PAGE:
Bivy Sacks

9:09 p.m. on March 24, 2002 (EST)

I'm looking into the purchase of a bivy sack. I'm considering Bibler's Tripod Bivy as well as looking at Integral Design's Unishelter and Sola. I want something with a little extra room above my head for a few necessities, maybe even by boots if possible. Anybody have experience with these bivys or any other recommendations would be greatly appreciated. Any additional comments on making life easier while bivy-sleeping would be appreciated as well. Thanks up front...


10:42 p.m. on March 24, 2002 (EST)

ID Sola

I've got an ID Sola, and used it last year at Trail Camp on Mt Whitney. It's got room inside for boots, clothes, etc. The few extra inches for space above your face prevents most of the claustrophobia... It does require staking out, so it's not like most bivies.

If you're going with a bivy rather than a tent, don't forget to find some kind of pack cover.

10:19 a.m. on March 25, 2002 (EST)

I'll Play

With the 3 solo tents (these are not bivy sacks by the way) you mentioned, why not add a few dollars and min wgt and get a bivy tent. The Tripod is close to $350 and for about another $150 you can get a full-on ID MK Lite real tent. You will have more room for any and everything to do with being in a tent.

For bivy sleeping, if you want to go as light as possible, what a bivy sack is intended for, the ID Endurance Bivy wgs in the 12oz arena and packs down to softball size. Its not real large internaly (+20F bag limit with pad) but sure is light and small. Life is not easy in a bivy sack thats why I rareley use one anymore and drag along my bivy tent. There are those who use a tarp over a bivy sack for comfort but why not drag along a bivy tent = same wgt and pack space for the comfort / protection level.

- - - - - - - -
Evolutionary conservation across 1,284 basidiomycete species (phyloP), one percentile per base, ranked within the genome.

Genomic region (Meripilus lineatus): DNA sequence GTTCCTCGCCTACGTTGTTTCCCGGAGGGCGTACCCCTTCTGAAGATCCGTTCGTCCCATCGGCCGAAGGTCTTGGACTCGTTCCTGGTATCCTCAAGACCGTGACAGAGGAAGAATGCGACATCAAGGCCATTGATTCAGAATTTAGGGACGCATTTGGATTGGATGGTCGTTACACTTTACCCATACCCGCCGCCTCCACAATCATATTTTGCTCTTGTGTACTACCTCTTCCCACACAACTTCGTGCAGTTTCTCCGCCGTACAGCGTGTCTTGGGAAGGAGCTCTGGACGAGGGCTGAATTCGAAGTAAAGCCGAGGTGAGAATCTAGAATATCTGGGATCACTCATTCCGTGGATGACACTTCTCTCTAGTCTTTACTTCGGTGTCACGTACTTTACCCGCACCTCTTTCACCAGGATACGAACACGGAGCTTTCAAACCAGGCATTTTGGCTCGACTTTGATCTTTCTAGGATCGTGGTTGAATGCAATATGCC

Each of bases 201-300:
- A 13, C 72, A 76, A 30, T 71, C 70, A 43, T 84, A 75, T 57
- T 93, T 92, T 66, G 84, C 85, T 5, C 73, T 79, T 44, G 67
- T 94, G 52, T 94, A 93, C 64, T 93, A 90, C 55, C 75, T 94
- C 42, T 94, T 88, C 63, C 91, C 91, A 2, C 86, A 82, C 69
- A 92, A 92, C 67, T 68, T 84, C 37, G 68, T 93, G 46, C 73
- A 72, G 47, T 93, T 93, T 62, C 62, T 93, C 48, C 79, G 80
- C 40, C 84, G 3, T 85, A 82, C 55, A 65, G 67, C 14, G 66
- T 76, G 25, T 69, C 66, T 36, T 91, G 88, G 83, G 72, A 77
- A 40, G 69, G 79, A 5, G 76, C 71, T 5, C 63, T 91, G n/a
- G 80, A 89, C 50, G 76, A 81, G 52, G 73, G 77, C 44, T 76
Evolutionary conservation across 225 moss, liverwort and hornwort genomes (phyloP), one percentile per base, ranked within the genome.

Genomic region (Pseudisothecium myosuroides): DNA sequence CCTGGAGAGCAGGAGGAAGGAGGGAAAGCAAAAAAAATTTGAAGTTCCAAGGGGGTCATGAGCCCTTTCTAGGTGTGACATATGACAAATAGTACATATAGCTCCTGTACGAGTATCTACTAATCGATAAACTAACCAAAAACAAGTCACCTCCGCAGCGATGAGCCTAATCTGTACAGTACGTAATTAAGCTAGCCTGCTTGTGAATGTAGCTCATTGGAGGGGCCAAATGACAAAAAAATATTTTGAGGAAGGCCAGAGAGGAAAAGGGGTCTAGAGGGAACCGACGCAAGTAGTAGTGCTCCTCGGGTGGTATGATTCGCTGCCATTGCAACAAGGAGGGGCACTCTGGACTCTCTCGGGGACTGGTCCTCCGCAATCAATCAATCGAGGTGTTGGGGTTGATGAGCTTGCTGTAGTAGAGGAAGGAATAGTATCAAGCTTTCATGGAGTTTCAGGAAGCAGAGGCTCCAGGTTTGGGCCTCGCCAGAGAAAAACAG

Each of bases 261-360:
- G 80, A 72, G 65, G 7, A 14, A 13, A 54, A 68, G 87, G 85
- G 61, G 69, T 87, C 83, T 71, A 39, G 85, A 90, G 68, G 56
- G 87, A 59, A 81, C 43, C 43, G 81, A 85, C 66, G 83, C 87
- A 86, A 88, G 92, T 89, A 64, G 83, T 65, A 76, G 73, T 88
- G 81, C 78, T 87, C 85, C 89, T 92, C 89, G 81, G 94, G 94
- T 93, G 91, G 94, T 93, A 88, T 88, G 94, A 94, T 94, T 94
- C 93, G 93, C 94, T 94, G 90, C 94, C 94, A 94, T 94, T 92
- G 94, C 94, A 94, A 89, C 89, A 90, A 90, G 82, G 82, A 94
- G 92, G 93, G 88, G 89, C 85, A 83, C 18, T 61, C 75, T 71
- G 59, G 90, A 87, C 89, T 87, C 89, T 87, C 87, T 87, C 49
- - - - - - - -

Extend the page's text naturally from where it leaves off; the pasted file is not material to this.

Of the 3 you mentioned, the ID Sola would be my choice.

The Barking Dawg

4:14 p.m. on March 27, 2002 (EST)

Follow the Dawg

Gotta agree with the Dawg on this. I've started doing more winter stuff and have a piece of junk solo Sierra Designs tent that weighs something like 2.2 lbs. With it I use a 3/4 length pad and put my pack under my feet area, and can fit all of my non-metal stuff in the tent. It's a LOT of comfort for not much weight, especially if the weather is unpleasant. I've even used it essentially as a bivy sack when I wanted to just crash for a few hours. I don't know that I would recommend the model I have (I think I got it for about $80, so it's worth what I paid), but the concept is great.

1:32 a.m. on March 28, 2002 (EST)

Welcome back 'hack

I have a Bibler bivy bag (the bare bones 700g one without all the poles) that I quite like. It has a 'smile' type entrance rather than side zip so not the easiest to get itno, but boy is it waterproof. I've been stuck in it in the bush like a bit of sausage filling for 36 hours in a thunder storm or two and didn't get wet. Even breathed not too bad so didn't drown in own expiration and perspiration.

On next mtneering trip however with 2 of us we think we'll just take the tent and use without poles as a 2 man bivvy bag as needed. I know Dawg has done this, so watch this space for our experiences....t-19 days and counting.


8:54 p.m. on March 28, 2002 (EST)

Scott - I own a Bibler Tripod, TNF Soloist and a few other bivies. I love Integral Designs but liked the first two mentioned bivies a little better than their Unishelter. Mainly because you have to stake it in order to exploit the advantage of having extra space overhead.

Between the Bibler and TNF: the Bibler weighs more but has more room inside. Setting it up isn't too bad but certainly not as easy as the TNF. Although not required, you will likely want to stake the Tripod out. I guess I prefer the TNF Soloist because it is a simple design; easy to set up and lighter. - John

June 20, 2018
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